Really, I’d argue the actual problem is trying to bundle every individual dependency into a single file and expecting the users to never have to add anything else? This is pretty bizarre especially because it’s no different than having to include the global menu platform plugin to make global menus work, which AppImages already need! In other words, this is just an AppImage problem and its style clashing with the Qt reliance on various forms of dynamically-loaded plugins.

Side note: what issues does Wayland solve?

The opening to the article says:

Wayland solves no issues I have

I’d like to make a quick jab at this statement: just because you don’t have issues doesn’t imply that aren’t issues that others are stuck dealing with or fixing. Xorg’s APIs are quite nasty, and developers have to deal with them. There are things that Wayland can support easily but X cannot, and there are people who have to deal with those.

This article covers a few of the reasons X is a mess:

Stone traces the earliest origins of Wayland to a page on the X.Org wiki started by Adam Jackson called X12. “It wasn’t a serious attempt at a design,” Stone stresses, “but a list of things we would do differently if we had a chance to rework the core protocol.”

For many developers, this list helped codify the problems with X11. “Some of these issues were just out-and-out problems with the core protocol,” Stone says, “but a lot of them were to do with the fact that, in the 26 years since X11 was created, everything around it has changed, both hardware and applications.” Admittedly, X is extensible, but, with the average X server running an average of 23 out of 27 extensions, many X developers feel that “we’ve kicked that can as far down the road as we can.”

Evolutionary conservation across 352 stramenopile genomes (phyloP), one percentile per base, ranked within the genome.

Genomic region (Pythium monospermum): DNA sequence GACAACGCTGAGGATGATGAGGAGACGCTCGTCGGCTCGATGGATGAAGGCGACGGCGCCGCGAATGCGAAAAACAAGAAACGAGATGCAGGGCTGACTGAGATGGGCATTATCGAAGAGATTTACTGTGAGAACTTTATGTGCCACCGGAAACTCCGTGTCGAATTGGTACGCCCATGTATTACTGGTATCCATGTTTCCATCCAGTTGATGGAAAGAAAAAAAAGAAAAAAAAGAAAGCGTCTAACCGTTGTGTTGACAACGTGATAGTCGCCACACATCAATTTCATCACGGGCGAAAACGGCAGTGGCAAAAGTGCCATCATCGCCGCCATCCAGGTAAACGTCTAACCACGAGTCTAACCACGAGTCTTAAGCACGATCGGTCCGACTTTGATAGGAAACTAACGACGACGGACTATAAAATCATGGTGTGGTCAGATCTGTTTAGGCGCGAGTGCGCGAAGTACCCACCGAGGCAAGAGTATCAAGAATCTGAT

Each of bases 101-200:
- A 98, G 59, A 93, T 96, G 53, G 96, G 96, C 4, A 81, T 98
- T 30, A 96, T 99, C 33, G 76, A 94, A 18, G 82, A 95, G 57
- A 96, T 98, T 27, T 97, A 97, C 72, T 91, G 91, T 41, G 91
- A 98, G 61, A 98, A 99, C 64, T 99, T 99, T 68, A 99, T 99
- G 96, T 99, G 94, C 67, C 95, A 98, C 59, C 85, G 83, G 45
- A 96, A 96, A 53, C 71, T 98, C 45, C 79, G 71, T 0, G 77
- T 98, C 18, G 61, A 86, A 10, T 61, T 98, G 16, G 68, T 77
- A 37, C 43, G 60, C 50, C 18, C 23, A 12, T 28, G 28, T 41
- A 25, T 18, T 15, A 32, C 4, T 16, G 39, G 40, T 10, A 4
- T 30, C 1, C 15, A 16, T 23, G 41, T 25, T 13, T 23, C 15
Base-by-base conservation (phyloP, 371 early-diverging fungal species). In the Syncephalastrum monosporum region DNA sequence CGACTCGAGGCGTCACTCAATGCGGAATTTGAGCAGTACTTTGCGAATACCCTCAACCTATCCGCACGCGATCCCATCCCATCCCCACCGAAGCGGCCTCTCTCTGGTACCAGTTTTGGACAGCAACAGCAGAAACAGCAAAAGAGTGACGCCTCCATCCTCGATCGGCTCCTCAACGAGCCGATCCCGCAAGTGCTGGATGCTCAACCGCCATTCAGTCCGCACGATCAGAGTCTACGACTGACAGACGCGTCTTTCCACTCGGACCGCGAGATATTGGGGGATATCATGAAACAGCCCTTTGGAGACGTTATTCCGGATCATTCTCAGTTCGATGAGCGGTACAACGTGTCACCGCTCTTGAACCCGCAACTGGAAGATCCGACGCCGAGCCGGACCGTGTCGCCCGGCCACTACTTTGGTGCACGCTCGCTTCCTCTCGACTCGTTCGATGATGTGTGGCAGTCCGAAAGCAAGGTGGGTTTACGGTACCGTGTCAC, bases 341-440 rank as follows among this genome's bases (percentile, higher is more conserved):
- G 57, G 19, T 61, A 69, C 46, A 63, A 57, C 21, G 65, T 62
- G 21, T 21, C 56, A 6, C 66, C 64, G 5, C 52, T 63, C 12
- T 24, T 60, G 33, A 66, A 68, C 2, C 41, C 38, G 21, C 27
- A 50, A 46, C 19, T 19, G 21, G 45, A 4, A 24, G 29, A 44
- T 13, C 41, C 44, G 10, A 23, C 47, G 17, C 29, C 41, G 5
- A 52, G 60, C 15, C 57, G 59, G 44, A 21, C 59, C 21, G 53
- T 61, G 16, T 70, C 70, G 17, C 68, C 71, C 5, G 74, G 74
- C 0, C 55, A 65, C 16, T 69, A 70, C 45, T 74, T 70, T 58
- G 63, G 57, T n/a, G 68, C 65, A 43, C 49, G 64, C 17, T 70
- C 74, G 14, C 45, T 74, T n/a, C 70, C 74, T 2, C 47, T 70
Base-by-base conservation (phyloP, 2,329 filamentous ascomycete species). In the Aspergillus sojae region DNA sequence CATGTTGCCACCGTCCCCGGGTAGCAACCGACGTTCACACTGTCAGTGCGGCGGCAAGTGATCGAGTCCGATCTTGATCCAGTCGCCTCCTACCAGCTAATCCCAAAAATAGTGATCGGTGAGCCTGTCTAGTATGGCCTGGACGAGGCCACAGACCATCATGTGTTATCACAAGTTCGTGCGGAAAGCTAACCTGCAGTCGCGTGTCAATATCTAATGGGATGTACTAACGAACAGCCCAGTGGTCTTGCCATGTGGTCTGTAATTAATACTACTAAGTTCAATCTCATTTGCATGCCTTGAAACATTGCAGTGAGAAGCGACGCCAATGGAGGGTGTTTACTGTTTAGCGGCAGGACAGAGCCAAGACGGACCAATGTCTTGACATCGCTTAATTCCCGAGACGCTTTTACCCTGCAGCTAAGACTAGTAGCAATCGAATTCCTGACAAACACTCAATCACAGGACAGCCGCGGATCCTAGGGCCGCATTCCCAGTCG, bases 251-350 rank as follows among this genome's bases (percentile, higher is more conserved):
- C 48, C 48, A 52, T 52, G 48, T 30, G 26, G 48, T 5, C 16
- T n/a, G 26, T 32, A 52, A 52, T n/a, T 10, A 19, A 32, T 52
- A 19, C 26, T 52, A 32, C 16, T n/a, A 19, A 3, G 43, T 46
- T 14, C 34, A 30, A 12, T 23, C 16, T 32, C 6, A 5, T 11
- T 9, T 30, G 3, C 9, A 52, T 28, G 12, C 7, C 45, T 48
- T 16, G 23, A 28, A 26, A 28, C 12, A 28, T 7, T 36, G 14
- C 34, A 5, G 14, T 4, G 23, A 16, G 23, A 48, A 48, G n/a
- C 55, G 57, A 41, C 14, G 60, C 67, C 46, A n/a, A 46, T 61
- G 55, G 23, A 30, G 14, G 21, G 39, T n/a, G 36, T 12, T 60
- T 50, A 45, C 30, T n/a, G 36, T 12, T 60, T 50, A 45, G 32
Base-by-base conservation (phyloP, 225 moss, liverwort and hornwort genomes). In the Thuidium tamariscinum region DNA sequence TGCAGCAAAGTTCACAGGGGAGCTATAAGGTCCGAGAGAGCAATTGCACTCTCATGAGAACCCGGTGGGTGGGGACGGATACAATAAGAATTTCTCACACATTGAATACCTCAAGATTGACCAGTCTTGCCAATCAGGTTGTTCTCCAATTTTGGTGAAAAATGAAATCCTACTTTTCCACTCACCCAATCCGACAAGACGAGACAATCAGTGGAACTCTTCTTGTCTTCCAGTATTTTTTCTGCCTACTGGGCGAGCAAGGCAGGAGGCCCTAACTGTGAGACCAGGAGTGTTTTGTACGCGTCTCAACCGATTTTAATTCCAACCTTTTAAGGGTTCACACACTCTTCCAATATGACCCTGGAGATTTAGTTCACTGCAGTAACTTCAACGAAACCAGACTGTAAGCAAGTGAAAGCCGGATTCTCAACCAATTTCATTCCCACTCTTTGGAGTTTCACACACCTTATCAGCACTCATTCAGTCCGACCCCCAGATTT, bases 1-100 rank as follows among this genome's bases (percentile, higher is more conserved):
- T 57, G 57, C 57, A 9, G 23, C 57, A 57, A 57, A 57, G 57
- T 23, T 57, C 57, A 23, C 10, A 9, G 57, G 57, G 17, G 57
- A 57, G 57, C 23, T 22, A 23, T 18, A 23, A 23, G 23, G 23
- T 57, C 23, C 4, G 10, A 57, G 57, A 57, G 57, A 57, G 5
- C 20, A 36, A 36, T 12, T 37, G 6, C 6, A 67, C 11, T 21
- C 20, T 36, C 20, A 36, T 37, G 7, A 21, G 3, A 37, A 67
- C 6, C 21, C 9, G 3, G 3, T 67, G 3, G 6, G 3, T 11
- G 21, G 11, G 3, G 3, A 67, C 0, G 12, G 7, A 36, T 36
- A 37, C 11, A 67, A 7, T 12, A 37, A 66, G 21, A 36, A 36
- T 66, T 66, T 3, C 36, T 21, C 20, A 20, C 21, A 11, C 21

To make matters worse, because X.org policy is never to break backward compatibility, today, X includes four separate input models “reflecting the evolution from keyboard and three-button mouse to full multi-touch,” four display models, and two rendering models – not one of which has priority over the others, even though some are obsolete.

Consequently, the effort to keep X11 running is passing the point of diminishing returns. Although the last few years have seen numerous improvements, most of the easy improvements have already been implemented. Typically today, “Solving even the most tiny of issues, if [it was] actually solvable at all, would involve a massively disproportionate amount of effort – which would, in itself, create problems in the future,” says Stone.

[...] increasing number of embedded/SoC vendors focusing on Wayland support over other display stacks [...]

It’s even used in TVs:

Even if Wayland was not used on Linux desktop, a bunch of embedded devices have been using Wayland for their display server for quite some time. LG has been shipping a full Wayland experience on the webOS TV products.

Of course, as mentioned in the intro, there are very real security benefits as well. I think it would be rather misguided then to only show it as a source of breakage and problems, rather than something that caused breakage in order to improve what could not be improved with the same APIs.